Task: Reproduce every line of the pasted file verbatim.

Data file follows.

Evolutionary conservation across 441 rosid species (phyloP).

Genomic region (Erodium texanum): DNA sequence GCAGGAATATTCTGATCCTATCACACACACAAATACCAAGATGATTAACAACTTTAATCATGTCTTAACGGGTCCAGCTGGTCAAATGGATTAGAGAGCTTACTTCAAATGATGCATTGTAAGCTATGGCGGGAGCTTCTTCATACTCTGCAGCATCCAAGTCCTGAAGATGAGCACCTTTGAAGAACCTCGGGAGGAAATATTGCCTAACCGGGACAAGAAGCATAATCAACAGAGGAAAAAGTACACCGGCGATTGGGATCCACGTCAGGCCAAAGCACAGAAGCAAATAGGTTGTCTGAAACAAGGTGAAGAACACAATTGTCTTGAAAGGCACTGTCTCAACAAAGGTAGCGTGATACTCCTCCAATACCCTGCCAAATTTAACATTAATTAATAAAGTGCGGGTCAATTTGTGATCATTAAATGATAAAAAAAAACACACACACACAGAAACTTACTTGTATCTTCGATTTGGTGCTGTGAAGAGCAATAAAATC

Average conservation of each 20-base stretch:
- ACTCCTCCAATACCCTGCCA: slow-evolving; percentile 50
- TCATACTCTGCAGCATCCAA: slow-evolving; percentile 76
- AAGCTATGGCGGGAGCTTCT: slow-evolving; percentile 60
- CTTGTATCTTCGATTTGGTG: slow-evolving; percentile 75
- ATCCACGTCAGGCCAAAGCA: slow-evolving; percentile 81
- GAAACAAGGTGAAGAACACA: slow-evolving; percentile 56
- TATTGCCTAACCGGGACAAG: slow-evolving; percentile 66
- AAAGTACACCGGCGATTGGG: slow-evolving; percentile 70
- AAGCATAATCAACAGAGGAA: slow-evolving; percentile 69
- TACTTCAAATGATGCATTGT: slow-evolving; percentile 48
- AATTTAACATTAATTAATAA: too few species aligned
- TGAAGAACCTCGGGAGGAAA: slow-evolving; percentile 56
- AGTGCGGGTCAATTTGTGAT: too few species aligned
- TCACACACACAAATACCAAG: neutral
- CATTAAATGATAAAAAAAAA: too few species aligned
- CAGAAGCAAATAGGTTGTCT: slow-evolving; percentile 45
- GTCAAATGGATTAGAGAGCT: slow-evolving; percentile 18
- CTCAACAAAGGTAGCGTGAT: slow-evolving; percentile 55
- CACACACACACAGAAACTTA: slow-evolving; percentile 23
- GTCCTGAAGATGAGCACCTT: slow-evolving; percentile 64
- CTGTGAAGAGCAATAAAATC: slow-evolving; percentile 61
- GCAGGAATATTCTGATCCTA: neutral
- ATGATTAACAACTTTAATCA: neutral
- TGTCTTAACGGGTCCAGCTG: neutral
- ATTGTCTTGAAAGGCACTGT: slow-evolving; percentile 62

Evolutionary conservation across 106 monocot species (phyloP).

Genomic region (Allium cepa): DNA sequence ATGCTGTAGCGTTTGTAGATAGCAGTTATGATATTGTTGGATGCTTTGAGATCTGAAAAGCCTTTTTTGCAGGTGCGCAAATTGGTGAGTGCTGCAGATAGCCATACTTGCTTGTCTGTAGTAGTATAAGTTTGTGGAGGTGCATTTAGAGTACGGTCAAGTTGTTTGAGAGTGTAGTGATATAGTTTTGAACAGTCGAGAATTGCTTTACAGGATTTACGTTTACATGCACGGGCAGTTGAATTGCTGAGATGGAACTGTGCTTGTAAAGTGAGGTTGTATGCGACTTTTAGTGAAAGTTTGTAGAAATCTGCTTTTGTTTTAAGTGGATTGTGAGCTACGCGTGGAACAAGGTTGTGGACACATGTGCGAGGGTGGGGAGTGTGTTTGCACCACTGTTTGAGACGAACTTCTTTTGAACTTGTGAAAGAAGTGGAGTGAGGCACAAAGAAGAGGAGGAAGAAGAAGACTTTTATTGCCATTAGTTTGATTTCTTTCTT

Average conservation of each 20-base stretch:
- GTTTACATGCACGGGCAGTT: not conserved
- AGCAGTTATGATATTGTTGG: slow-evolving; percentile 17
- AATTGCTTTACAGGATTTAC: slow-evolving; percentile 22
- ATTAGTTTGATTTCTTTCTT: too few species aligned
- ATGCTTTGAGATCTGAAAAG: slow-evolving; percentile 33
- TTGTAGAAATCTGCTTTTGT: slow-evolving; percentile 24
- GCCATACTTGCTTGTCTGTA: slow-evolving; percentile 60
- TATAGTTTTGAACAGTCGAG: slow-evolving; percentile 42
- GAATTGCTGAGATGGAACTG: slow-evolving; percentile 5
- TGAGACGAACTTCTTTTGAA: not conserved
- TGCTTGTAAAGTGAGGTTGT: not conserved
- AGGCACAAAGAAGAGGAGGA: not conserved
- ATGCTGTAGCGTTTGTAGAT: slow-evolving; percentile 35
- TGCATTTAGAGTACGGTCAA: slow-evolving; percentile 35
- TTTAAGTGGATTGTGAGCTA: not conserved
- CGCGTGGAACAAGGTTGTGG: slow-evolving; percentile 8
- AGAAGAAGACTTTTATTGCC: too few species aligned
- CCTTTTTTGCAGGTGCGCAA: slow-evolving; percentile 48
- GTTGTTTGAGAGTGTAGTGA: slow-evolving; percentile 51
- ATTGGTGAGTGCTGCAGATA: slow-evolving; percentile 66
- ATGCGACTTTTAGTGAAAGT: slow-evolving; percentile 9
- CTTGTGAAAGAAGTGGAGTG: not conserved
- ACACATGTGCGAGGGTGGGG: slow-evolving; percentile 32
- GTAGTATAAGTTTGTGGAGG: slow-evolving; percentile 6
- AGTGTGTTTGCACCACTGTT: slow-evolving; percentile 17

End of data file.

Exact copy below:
Evolutionary conservation across 441 rosid species (phyloP).

Genomic region (Erodium texanum): DNA sequence GCAGGAATATTCTGATCCTATCACACACACAAATACCAAGATGATTAACAACTTTAATCATGTCTTAACGGGTCCAGCTGGTCAAATGGATTAGAGAGCTTACTTCAAATGATGCATTGTAAGCTATGGCGGGAGCTTCTTCATACTCTGCAGCATCCAAGTCCTGAAGATGAGCACCTTTGAAGAACCTCGGGAGGAAATATTGCCTAACCGGGACAAGAAGCATAATCAACAGAGGAAAAAGTACACCGGCGATTGGGATCCACGTCAGGCCAAAGCACAGAAGCAAATAGGTTGTCTGAAACAAGGTGAAGAACACAATTGTCTTGAAAGGCACTGTCTCAACAAAGGTAGCGTGATACTCCTCCAATACCCTGCCAAATTTAACATTAATTAATAAAGTGCGGGTCAATTTGTGATCATTAAATGATAAAAAAAAACACACACACACAGAAACTTACTTGTATCTTCGATTTGGTGCTGTGAAGAGCAATAAAATC

Average conservation of each 20-base stretch:
- ACTCCTCCAATACCCTGCCA: slow-evolving; percentile 50
- TCATACTCTGCAGCATCCAA: slow-evolving; percentile 76
- AAGCTATGGCGGGAGCTTCT: slow-evolving; percentile 60
- CTTGTATCTTCGATTTGGTG: slow-evolving; percentile 75
- ATCCACGTCAGGCCAAAGCA: slow-evolving; percentile 81
- GAAACAAGGTGAAGAACACA: slow-evolving; percentile 56
- TATTGCCTAACCGGGACAAG: slow-evolving; percentile 66
- AAAGTACACCGGCGATTGGG: slow-evolving; percentile 70
- AAGCATAATCAACAGAGGAA: slow-evolving; percentile 69
- TACTTCAAATGATGCATTGT: slow-evolving; percentile 48
- AATTTAACATTAATTAATAA: too few species aligned
- TGAAGAACCTCGGGAGGAAA: slow-evolving; percentile 56
- AGTGCGGGTCAATTTGTGAT: too few species aligned
- TCACACACACAAATACCAAG: neutral
- CATTAAATGATAAAAAAAAA: too few species aligned
- CAGAAGCAAATAGGTTGTCT: slow-evolving; percentile 45
- GTCAAATGGATTAGAGAGCT: slow-evolving; percentile 18
- CTCAACAAAGGTAGCGTGAT: slow-evolving; percentile 55
- CACACACACACAGAAACTTA: slow-evolving; percentile 23
- GTCCTGAAGATGAGCACCTT: slow-evolving; percentile 64
- CTGTGAAGAGCAATAAAATC: slow-evolving; percentile 61
- GCAGGAATATTCTGATCCTA: neutral
- ATGATTAACAACTTTAATCA: neutral
- TGTCTTAACGGGTCCAGCTG: neutral
- ATTGTCTTGAAAGGCACTGT: slow-evolving; percentile 62

Evolutionary conservation across 106 monocot species (phyloP).

Genomic region (Allium cepa): DNA sequence ATGCTGTAGCGTTTGTAGATAGCAGTTATGATATTGTTGGATGCTTTGAGATCTGAAAAGCCTTTTTTGCAGGTGCGCAAATTGGTGAGTGCTGCAGATAGCCATACTTGCTTGTCTGTAGTAGTATAAGTTTGTGGAGGTGCATTTAGAGTACGGTCAAGTTGTTTGAGAGTGTAGTGATATAGTTTTGAACAGTCGAGAATTGCTTTACAGGATTTACGTTTACATGCACGGGCAGTTGAATTGCTGAGATGGAACTGTGCTTGTAAAGTGAGGTTGTATGCGACTTTTAGTGAAAGTTTGTAGAAATCTGCTTTTGTTTTAAGTGGATTGTGAGCTACGCGTGGAACAAGGTTGTGGACACATGTGCGAGGGTGGGGAGTGTGTTTGCACCACTGTTTGAGACGAACTTCTTTTGAACTTGTGAAAGAAGTGGAGTGAGGCACAAAGAAGAGGAGGAAGAAGAAGACTTTTATTGCCATTAGTTTGATTTCTTTCTT

Average conservation of each 20-base stretch:
- GTTTACATGCACGGGCAGTT: not conserved
- AGCAGTTATGATATTGTTGG: slow-evolving; percentile 17
- AATTGCTTTACAGGATTTAC: slow-evolving; percentile 22
- ATTAGTTTGATTTCTTTCTT: too few species aligned
- ATGCTTTGAGATCTGAAAAG: slow-evolving; percentile 33
- TTGTAGAAATCTGCTTTTGT: slow-evolving; percentile 24
- GCCATACTTGCTTGTCTGTA: slow-evolving; percentile 60
- TATAGTTTTGAACAGTCGAG: slow-evolving; percentile 42
- GAATTGCTGAGATGGAACTG: slow-evolving; percentile 5
- TGAGACGAACTTCTTTTGAA: not conserved
- TGCTTGTAAAGTGAGGTTGT: not conserved
- AGGCACAAAGAAGAGGAGGA: not conserved
- ATGCTGTAGCGTTTGTAGAT: slow-evolving; percentile 35
- TGCATTTAGAGTACGGTCAA: slow-evolving; percentile 35
- TTTAAGTGGATTGTGAGCTA: not conserved
- CGCGTGGAACAAGGTTGTGG: slow-evolving; percentile 8
- AGAAGAAGACTTTTATTGCC: too few species aligned
- CCTTTTTTGCAGGTGCGCAA: slow-evolving; percentile 48
- GTTGTTTGAGAGTGTAGTGA: slow-evolving; percentile 51
- ATTGGTGAGTGCTGCAGATA: slow-evolving; percentile 66
- ATGCGACTTTTAGTGAAAGT: slow-evolving; percentile 9
- CTTGTGAAAGAAGTGGAGTG: not conserved
- ACACATGTGCGAGGGTGGGG: slow-evolving; percentile 32
- GTAGTATAAGTTTGTGGAGG: slow-evolving; percentile 6
- AGTGTGTTTGCACCACTGTT: slow-evolving; percentile 17